Clarification needed on geological terminology

As has been reported in previous issues of the Timberjay, Highway 169 to Ely is being considered for reconstruction by the Minnesota Department of Transportation to address existing roadway condition and identified geometric design and safety issues. The Natural Resources Research Institute at the University of Minnesota Duluth (NRRI) was hired by MnDOT to conduct a geological survey of two possible realignment corridors in the vicinity of Eagles Nest Lake. Information regarding NRRI’s mapping of bedrock outcrops along the “North Route” and “South Route” relocation alignments considered for Minnesota Highway 169 needs clarification. A number of statements made by others in the May 15, 2013, article by Timberjay Editor Marshall Helmberger are out of context from our work and confuse the results of our two reports to MnDOT (both reports are available online at www.nrri.umn.edu/egg/REPORTS). We hope this letter clarifies information discussed in the May 15 article that is presented in our reports.

Geological mapping was conducted by finding outcrops and locating their geographic positions with a handheld GPS, identifying the rock type(s), collecting samples, and making a visual estimate of the percent of sulfide minerals present. A representative sample(s) was collected with a hammer; a drill coring device was used in few places where sampling by hammer was not feasible. The visual estimate of sulfide minerals included an overall estimate for the outcrop, as well as estimates of any zones on the outcrop that contain higher visual percentages than the outcrop as a whole. These anomalous sulfide mineral-bearing zones were described as to their size, how they occurred in the outcrop, and a visual estimate for the percent sulfide present was made. Later discussions with MnDOT, the Minnesota Pollution Control Agency, and Minnesota Department of Natural Resources led to geochemical analysis of the sulfur content of 94 random samples and 66 sulfide mineral-bearing samples by a commercial laboratory. All the samples analyzed chemically came from the rocks that surround the proposed road cuts along the “South Route.”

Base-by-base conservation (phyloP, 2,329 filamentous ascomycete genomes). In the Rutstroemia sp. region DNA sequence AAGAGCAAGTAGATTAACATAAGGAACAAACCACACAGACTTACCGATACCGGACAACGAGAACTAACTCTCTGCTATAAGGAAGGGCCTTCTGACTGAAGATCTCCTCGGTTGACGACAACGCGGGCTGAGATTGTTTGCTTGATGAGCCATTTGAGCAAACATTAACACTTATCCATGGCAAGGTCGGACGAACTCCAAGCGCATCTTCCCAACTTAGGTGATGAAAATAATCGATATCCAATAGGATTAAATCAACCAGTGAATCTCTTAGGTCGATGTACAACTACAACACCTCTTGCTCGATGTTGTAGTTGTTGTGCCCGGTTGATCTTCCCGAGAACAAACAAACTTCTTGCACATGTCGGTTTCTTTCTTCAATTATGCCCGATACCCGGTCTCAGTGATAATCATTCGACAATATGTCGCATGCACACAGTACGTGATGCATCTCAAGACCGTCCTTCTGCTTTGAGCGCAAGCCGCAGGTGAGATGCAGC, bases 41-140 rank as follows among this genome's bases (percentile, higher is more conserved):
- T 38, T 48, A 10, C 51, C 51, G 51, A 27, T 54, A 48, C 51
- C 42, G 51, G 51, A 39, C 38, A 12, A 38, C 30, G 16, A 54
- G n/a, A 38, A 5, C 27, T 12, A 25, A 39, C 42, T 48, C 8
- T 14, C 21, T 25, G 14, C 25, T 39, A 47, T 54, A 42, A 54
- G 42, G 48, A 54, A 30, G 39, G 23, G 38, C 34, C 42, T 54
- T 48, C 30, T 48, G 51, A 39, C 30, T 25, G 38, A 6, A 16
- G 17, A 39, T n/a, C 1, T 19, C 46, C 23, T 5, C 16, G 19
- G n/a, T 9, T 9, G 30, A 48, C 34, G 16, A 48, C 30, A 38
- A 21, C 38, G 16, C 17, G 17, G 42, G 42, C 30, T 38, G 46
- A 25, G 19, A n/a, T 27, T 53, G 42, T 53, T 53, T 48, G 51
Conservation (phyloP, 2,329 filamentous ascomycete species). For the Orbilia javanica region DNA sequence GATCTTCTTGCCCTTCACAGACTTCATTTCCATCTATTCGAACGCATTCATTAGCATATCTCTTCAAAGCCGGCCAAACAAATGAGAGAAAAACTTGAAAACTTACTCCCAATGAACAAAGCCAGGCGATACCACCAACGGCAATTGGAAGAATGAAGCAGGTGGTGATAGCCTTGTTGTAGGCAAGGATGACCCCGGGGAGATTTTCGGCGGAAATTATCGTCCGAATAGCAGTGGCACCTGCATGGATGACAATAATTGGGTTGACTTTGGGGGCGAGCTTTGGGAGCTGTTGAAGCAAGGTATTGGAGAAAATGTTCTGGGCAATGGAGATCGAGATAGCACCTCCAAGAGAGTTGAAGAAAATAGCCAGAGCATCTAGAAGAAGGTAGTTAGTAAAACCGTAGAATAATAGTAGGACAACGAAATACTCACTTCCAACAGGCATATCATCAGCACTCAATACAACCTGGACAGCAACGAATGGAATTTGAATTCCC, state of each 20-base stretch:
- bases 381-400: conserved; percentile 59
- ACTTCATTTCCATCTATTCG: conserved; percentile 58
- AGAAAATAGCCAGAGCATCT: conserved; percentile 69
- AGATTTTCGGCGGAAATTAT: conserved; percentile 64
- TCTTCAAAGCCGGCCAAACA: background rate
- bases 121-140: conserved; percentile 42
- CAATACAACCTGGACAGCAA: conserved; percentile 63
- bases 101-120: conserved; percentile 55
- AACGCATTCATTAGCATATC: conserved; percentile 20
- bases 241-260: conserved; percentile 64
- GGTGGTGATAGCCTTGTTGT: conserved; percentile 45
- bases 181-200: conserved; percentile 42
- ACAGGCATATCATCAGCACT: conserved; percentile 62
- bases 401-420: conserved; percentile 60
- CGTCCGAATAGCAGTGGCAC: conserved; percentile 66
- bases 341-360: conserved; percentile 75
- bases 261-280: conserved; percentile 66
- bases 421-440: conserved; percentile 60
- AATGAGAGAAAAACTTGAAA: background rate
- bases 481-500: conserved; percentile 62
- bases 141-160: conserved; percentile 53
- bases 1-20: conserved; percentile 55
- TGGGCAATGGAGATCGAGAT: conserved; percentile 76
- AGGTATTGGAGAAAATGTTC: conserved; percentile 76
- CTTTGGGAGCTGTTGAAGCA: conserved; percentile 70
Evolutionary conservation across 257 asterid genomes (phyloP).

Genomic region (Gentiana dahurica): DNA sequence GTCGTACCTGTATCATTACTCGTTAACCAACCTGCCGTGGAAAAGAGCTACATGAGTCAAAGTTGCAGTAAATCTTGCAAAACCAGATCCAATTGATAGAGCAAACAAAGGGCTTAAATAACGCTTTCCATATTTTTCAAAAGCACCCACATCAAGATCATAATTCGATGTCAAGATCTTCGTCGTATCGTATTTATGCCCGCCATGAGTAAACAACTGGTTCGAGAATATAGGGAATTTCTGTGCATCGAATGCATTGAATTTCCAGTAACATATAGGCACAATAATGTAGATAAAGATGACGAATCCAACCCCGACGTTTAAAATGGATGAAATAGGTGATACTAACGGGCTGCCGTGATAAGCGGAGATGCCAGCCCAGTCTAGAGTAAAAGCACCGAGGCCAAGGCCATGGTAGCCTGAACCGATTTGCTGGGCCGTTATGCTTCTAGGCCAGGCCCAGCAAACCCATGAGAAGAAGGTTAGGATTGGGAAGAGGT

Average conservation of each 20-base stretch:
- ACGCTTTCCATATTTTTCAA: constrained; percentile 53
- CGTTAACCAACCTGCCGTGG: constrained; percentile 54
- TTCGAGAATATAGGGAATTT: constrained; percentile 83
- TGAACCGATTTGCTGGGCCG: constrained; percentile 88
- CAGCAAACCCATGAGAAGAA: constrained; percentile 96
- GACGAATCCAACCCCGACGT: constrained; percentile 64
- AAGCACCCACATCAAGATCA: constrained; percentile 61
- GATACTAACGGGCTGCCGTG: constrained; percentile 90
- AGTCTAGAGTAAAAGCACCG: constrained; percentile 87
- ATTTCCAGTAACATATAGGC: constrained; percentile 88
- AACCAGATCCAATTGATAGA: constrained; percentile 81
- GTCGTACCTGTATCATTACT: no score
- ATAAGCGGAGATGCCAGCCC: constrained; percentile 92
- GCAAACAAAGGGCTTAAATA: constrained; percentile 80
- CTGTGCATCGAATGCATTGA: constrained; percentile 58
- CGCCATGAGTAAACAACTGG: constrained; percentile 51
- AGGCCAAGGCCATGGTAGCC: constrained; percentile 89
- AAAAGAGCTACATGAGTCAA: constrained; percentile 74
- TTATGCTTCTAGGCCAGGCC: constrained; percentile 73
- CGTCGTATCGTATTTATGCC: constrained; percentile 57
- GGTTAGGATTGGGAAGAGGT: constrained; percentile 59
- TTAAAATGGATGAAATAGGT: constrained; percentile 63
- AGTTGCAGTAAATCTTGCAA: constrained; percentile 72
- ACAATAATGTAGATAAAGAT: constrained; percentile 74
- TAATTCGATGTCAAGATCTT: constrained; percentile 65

In the May 15 article, an official from the MDNR is quoted as saying “Ten out of the set of 66 samples in or near the road cuts have chemical assays of 0.30 percent-weight [sic] or more sulfur, which would be classified into a higher mitigation class.” These samples are only from the visually estimated sulfide mineral-rich samples, of which 13 actually contain greater than 0.30 weight-percent sulfur. This mischaracterization of the information from the NRRI report disregards 94 random samples taken from the same area, only focusing on those from the smaller sulfide mineral-rich group. When looking at the chemistry of all the samples, only 15 of 160 samples (~9%) contain more than 0.30 weight-percent sulfur. Furthermore, many of the samples containing elevated sulfur contents are from small parts of larger outcrops that had significantly lower sulfur. There are indeed areas that need further investigation with drilling and testing, but they are localized and do not represent the majority of the rocks in the area under consideration for excavation.

The article also quotes the MDNR official as saying that the “sulfide intrusions into the surrounding greenstone are ‘steeply-dipping’ which makes it harder to determine how extensive the intrusions might be.” When contacted, that official has no recollection of making any comment about “sulfide intrusions.” The fact is there are no “sulfide intrusions” in the area under discussion. While the rocks are steeply dipping in the area, making it difficult to exactly know where something may be under the surface, the nature of sulfide occurrences in the veins and beds make it possible to generally predict that their distribution in the shallow subsurface will be similar to what is seen at the surface where outcrops are present.

The higher sulfur rocks are not distributed evenly through all of the rock, but generally occur in thin fractures and beds in the rocks along the “South Route.” The rocks exposed at the surface contain low abundances of sulfide minerals, and, only in small areas, do they exceed the 0.30 weight-percent sulfur values. Contrary to the quote attributed to the EPA’s Kenneth Westlake in the article, there are no “sulfide ore outcrops” along the “South Route.”

To further clarify, the samples with sulfur analyses come from the “South Route” alignment. The “North Route” was removed from consideration because many of the rocks mapped in that area had much higher visual sulfide mineral percentages than rocks along the “South Route.” The sulfide mineral-bearing zones were more evenly distributed through “North Route” rocks than “South Route” rocks. Also the “North Route” would have likely disturbed wetlands that are suspected of being underlain by rocks containing higher percentages of sulfide minerals based on results from investigating four drill holes located just to the west of the area.

I would welcome further questions regarding our findings or clarification of the details of our research.

John Heine P.G.

UMD Natural Resources

Research Institute

Duluth, Minn.

Editor Responds: